With jury selection finally finished, the trial surrounding the 2013 Boston Marathon bombing was set to start in earnest Wednesday. Attorneys were expected to give their opening statements beginning at 9 a.m. in the case of Dzhokhar Tsarnaev, a 21-year-old Chechen-American accused of planting bombs near the marathon's finish line -- an act that killed three people and injured more than 260. If convicted, Tsarnaev could face the death penalty.

Despite repeated requests by Tsarnaev's lawyers to move the trial out of Boston, 10 local women and eight men were named to the jury Tuesday after two months of the selection process. CNN reported they are almost all white and middle-aged. The jury includes a nurse, a fashion designer, a painter and a restaurant manager. U.S. District Judge George O'Toole told them the trial could last through June.

Tsarnaev has pleaded not guilty to more than 30 federal charges, including bombing a public place, conspiracy to use a weapon of mass destruction, carjacking and using a firearm during a crime of violence. Police say Islamist extremism motivated Tsarnaev and his late brother, Tamerlan, to create pressure-cooker bombs for the marathon. The two then allegedly killed a Massachusetts Institute of Technology police officer and engaged in a shootout with police. Tamerlan Tsarnaev died in the confrontation, and a badly wounded Dzhokhar Tsarnaev was later arrested.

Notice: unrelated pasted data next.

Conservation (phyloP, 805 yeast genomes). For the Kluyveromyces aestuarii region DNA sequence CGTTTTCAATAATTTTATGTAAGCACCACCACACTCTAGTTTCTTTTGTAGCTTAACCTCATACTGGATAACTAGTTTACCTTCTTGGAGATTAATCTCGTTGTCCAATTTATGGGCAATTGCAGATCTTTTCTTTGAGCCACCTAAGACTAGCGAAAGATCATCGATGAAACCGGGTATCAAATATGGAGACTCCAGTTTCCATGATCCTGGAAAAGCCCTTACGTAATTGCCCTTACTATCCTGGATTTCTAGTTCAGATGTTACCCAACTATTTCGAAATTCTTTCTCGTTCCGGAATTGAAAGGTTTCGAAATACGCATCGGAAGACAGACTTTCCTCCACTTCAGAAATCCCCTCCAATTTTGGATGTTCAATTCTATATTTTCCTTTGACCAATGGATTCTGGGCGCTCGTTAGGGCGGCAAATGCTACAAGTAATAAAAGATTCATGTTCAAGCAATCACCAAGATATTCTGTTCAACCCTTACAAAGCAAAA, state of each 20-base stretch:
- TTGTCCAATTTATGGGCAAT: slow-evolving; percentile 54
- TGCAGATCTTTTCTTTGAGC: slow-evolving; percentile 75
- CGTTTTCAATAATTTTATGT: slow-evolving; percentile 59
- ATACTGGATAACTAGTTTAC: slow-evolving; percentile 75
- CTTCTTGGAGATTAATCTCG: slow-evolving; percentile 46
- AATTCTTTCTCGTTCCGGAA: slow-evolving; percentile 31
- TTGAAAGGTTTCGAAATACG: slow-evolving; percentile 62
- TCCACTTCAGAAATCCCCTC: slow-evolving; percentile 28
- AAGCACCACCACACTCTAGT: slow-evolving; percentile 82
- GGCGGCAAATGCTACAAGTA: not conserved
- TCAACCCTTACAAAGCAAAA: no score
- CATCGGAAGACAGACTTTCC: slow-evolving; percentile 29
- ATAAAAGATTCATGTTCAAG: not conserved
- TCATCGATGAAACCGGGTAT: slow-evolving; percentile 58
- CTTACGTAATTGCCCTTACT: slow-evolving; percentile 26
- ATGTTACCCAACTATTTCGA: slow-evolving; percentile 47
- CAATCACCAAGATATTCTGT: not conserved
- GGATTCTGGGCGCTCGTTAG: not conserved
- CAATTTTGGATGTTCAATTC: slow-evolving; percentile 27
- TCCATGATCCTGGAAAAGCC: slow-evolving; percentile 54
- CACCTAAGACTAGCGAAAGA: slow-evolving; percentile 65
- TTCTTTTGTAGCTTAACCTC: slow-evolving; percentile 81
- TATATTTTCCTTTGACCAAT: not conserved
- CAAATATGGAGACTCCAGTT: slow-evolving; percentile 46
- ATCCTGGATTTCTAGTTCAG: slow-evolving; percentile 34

During the high-profile trial, Tsarnaev's defense is expected to argue that the college student was coerced into radicalism by his older brother. Attorney David Bruck told the Boston Globe that the defense will say Tsarnaev fell prey to domination, adoration and submission, because if not for Tamerlan Tsarnaev, "the Boston Marathon bombing would never have occurred."

Because the criminal trial is in federal court, no video recording is allowed. That means no live streams. Here are a few ways to follow along:

1. Track the #tsarnaev hashtag on Twitter, where reporters are tweeting from the federal courthouse in Boston.

2. Read constantly refreshing live blogs from various media outlets like the Boston Globe, the New York Times and BuzzFeed.

3. Log on to CBS Boston for periodic updates and footage from the city's streets.